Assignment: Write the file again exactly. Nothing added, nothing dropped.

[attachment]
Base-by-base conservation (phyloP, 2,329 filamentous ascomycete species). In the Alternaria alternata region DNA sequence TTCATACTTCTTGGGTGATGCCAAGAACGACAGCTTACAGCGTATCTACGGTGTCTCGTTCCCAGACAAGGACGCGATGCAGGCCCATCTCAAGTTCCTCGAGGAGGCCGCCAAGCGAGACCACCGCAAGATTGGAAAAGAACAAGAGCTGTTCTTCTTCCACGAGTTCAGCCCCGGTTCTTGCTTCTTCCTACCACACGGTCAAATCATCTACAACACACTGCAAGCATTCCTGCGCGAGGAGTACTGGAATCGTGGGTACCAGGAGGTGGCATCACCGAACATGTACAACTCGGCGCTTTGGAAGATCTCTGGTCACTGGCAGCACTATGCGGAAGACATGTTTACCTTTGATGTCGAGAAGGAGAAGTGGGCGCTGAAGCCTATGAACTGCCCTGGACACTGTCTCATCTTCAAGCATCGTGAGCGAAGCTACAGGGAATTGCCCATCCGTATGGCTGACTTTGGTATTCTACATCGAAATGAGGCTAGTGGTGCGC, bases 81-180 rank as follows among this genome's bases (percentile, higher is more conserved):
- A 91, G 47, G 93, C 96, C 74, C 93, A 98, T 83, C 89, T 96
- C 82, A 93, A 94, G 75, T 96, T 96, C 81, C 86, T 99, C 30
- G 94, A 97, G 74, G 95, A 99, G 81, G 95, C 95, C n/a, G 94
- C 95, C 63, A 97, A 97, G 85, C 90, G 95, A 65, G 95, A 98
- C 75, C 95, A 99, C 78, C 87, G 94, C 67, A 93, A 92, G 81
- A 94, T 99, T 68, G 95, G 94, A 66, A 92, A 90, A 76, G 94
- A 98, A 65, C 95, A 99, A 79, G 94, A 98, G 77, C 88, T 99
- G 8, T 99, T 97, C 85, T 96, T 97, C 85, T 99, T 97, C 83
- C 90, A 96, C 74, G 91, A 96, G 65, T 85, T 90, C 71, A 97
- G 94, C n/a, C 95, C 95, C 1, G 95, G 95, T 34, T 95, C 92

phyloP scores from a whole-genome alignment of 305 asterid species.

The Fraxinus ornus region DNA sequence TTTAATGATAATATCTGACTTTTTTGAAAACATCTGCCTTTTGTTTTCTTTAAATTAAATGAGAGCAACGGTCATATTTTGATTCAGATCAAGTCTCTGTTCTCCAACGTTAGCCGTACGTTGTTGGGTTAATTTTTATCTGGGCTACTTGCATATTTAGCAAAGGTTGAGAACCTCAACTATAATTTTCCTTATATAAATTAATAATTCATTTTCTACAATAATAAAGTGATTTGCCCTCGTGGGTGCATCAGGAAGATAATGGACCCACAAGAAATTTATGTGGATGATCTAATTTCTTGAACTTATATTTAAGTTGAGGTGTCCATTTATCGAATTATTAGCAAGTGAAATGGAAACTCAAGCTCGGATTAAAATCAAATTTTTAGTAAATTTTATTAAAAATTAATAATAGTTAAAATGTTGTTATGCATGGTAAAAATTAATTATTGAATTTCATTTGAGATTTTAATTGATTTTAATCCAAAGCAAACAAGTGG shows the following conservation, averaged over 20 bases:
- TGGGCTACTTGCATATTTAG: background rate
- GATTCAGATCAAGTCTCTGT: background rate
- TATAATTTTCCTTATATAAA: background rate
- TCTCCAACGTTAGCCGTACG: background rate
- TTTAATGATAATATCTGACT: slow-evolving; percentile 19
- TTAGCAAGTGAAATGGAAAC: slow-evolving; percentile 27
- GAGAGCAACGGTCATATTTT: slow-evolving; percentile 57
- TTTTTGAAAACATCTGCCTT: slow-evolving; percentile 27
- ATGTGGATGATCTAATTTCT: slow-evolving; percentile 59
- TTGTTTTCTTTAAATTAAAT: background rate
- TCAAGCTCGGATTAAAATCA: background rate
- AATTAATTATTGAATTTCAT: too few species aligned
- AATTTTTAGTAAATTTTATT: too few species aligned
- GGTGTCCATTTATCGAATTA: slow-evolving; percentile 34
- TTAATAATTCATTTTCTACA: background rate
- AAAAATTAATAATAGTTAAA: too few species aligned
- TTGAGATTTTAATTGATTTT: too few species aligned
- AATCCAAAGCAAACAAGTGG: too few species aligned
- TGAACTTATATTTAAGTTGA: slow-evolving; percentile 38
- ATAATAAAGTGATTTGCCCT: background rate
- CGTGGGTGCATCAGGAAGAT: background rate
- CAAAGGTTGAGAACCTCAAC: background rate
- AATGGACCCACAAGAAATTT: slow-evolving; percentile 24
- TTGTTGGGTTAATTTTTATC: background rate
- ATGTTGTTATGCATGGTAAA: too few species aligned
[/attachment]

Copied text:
Base-by-base conservation (phyloP, 2,329 filamentous ascomycete species). In the Alternaria alternata region DNA sequence TTCATACTTCTTGGGTGATGCCAAGAACGACAGCTTACAGCGTATCTACGGTGTCTCGTTCCCAGACAAGGACGCGATGCAGGCCCATCTCAAGTTCCTCGAGGAGGCCGCCAAGCGAGACCACCGCAAGATTGGAAAAGAACAAGAGCTGTTCTTCTTCCACGAGTTCAGCCCCGGTTCTTGCTTCTTCCTACCACACGGTCAAATCATCTACAACACACTGCAAGCATTCCTGCGCGAGGAGTACTGGAATCGTGGGTACCAGGAGGTGGCATCACCGAACATGTACAACTCGGCGCTTTGGAAGATCTCTGGTCACTGGCAGCACTATGCGGAAGACATGTTTACCTTTGATGTCGAGAAGGAGAAGTGGGCGCTGAAGCCTATGAACTGCCCTGGACACTGTCTCATCTTCAAGCATCGTGAGCGAAGCTACAGGGAATTGCCCATCCGTATGGCTGACTTTGGTATTCTACATCGAAATGAGGCTAGTGGTGCGC, bases 81-180 rank as follows among this genome's bases (percentile, higher is more conserved):
- A 91, G 47, G 93, C 96, C 74, C 93, A 98, T 83, C 89, T 96
- C 82, A 93, A 94, G 75, T 96, T 96, C 81, C 86, T 99, C 30
- G 94, A 97, G 74, G 95, A 99, G 81, G 95, C 95, C n/a, G 94
- C 95, C 63, A 97, A 97, G 85, C 90, G 95, A 65, G 95, A 98
- C 75, C 95, A 99, C 78, C 87, G 94, C 67, A 93, A 92, G 81
- A 94, T 99, T 68, G 95, G 94, A 66, A 92, A 90, A 76, G 94
- A 98, A 65, C 95, A 99, A 79, G 94, A 98, G 77, C 88, T 99
- G 8, T 99, T 97, C 85, T 96, T 97, C 85, T 99, T 97, C 83
- C 90, A 96, C 74, G 91, A 96, G 65, T 85, T 90, C 71, A 97
- G 94, C n/a, C 95, C 95, C 1, G 95, G 95, T 34, T 95, C 92

phyloP scores from a whole-genome alignment of 305 asterid species.

The Fraxinus ornus region DNA sequence TTTAATGATAATATCTGACTTTTTTGAAAACATCTGCCTTTTGTTTTCTTTAAATTAAATGAGAGCAACGGTCATATTTTGATTCAGATCAAGTCTCTGTTCTCCAACGTTAGCCGTACGTTGTTGGGTTAATTTTTATCTGGGCTACTTGCATATTTAGCAAAGGTTGAGAACCTCAACTATAATTTTCCTTATATAAATTAATAATTCATTTTCTACAATAATAAAGTGATTTGCCCTCGTGGGTGCATCAGGAAGATAATGGACCCACAAGAAATTTATGTGGATGATCTAATTTCTTGAACTTATATTTAAGTTGAGGTGTCCATTTATCGAATTATTAGCAAGTGAAATGGAAACTCAAGCTCGGATTAAAATCAAATTTTTAGTAAATTTTATTAAAAATTAATAATAGTTAAAATGTTGTTATGCATGGTAAAAATTAATTATTGAATTTCATTTGAGATTTTAATTGATTTTAATCCAAAGCAAACAAGTGG shows the following conservation, averaged over 20 bases:
- TGGGCTACTTGCATATTTAG: background rate
- GATTCAGATCAAGTCTCTGT: background rate
- TATAATTTTCCTTATATAAA: background rate
- TCTCCAACGTTAGCCGTACG: background rate
- TTTAATGATAATATCTGACT: slow-evolving; percentile 19
- TTAGCAAGTGAAATGGAAAC: slow-evolving; percentile 27
- GAGAGCAACGGTCATATTTT: slow-evolving; percentile 57
- TTTTTGAAAACATCTGCCTT: slow-evolving; percentile 27
- ATGTGGATGATCTAATTTCT: slow-evolving; percentile 59
- TTGTTTTCTTTAAATTAAAT: background rate
- TCAAGCTCGGATTAAAATCA: background rate
- AATTAATTATTGAATTTCAT: too few species aligned
- AATTTTTAGTAAATTTTATT: too few species aligned
- GGTGTCCATTTATCGAATTA: slow-evolving; percentile 34
- TTAATAATTCATTTTCTACA: background rate
- AAAAATTAATAATAGTTAAA: too few species aligned
- TTGAGATTTTAATTGATTTT: too few species aligned
- AATCCAAAGCAAACAAGTGG: too few species aligned
- TGAACTTATATTTAAGTTGA: slow-evolving; percentile 38
- ATAATAAAGTGATTTGCCCT: background rate
- CGTGGGTGCATCAGGAAGAT: background rate
- CAAAGGTTGAGAACCTCAAC: background rate
- AATGGACCCACAAGAAATTT: slow-evolving; percentile 24
- TTGTTGGGTTAATTTTTATC: background rate
- ATGTTGTTATGCATGGTAAA: too few species aligned